What Will You Read?

Children ran from school buses with shrieks of excitement and expectations of what the next two and a half months might bring, the telltale sign that school is out for the summer in my town. Teachers have left their classrooms for a well-deserved break. Over the next two and half months they will imagine, think about, and organize their thoughts about what they will share with students in their 2017-2018 classrooms. They will spend some time working on their own professional learning plans. Their plans all likely include books to read.

I did a bit of a search and came across a couple of books that I put on my list that I’d like to share. First, Researching in a Digital World, and second, 17,000 Ways Classroom Visits Can’t be Wrong.

Researching In A Digital World by Erik Palmer explains how to teach students at all grade levels to conduct deeper, smarter, and more responsible research in an online environment. This is great information for teachers looking to find ways to help students navigate the internet while conducting research. As digital natives, students are certainly at home online, but how much do they know about using the internet as a research tool? They need help to find the best and most credible resources, how to evaluate the “facts” they come across, and how to avoid plagiarism and copyright violations when they incorporate others’ work into their own.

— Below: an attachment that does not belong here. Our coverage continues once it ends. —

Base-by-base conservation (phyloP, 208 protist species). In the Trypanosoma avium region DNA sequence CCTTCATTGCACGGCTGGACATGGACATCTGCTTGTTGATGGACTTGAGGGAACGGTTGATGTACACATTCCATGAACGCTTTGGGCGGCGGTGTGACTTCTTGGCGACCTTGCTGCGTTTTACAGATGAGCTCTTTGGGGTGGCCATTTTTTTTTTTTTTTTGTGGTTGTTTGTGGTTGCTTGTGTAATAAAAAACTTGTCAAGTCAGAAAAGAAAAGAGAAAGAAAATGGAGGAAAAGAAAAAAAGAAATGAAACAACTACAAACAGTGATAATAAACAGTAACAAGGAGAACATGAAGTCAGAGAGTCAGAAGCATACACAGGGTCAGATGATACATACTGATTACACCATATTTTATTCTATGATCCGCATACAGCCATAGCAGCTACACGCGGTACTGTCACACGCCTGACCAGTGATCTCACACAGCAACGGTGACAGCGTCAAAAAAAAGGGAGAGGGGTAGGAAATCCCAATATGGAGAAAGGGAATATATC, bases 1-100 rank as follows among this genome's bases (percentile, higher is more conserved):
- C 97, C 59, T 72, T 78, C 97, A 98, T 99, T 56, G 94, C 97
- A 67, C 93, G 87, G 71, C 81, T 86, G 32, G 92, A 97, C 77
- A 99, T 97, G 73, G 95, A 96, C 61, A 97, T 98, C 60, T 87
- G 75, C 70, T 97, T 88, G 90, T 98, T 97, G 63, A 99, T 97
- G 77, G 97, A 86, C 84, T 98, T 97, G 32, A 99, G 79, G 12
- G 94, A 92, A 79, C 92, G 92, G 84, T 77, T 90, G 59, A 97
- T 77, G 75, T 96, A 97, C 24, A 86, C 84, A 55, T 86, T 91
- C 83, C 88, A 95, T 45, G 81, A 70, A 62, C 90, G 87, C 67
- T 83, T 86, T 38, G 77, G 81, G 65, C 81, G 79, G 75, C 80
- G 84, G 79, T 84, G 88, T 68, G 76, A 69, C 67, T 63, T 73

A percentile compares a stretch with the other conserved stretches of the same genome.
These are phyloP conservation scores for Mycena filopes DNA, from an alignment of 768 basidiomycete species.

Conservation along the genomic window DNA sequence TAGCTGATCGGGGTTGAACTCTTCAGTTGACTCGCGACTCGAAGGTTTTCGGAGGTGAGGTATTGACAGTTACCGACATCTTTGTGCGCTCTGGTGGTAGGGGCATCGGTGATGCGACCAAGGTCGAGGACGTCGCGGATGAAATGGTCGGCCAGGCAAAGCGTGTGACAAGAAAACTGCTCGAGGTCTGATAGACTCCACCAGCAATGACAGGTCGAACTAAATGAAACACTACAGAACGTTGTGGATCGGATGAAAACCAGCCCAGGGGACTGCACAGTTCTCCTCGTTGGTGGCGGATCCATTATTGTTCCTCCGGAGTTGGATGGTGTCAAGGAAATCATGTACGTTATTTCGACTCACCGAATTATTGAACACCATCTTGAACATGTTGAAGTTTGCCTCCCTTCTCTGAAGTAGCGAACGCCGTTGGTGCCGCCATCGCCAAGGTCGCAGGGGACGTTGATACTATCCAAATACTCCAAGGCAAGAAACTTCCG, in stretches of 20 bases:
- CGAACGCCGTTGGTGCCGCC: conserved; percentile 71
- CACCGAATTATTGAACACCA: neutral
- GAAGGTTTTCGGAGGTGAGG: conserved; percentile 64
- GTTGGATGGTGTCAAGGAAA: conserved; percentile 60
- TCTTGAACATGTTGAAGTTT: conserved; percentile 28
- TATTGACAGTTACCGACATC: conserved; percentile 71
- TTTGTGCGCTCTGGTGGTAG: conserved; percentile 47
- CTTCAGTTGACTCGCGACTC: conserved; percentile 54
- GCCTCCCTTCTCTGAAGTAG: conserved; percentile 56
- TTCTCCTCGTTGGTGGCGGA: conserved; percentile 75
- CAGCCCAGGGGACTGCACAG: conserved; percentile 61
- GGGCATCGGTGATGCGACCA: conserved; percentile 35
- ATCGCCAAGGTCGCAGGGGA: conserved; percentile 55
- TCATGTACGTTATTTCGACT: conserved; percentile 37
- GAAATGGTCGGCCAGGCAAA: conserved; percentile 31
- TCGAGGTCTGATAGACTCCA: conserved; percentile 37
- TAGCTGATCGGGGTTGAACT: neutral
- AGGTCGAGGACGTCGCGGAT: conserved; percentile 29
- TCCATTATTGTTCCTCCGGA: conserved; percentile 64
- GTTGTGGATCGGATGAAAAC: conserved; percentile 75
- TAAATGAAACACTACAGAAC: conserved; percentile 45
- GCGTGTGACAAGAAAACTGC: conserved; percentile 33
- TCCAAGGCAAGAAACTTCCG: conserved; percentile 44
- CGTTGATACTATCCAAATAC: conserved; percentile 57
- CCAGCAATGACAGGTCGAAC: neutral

17,000 Classroom Visits Can’t Be Wrong speaks to the level of engagement and thinking your students are doing in the classroom. Authors John V. Antonetti and James R. Garver have designed a model to help teachers create a higher level of thinking and engagement from their students. They’ve visited more than 17,000 classrooms and examined a variety of teaching and learning conditions, talked to students, examined their work, and determined their levels of thinking and engagement. From their experiences they share their insights with teachers on how to smooth the transition from simply planning instruction to designing high-quality student work. They share that most educators are skilled at planning instruction and determining what they will do during the course of a lesson, but to truly engage students in worthwhile, rigorous cognition, a shift in focus may be necessary – from teaching to learning. They share that, “whoever is doing the work is also doing the learning, and in most classrooms, teachers are working much too hard.”

So enjoy this summer’s break. What do you plan to read, imagine, think about, and organize for the next school year?

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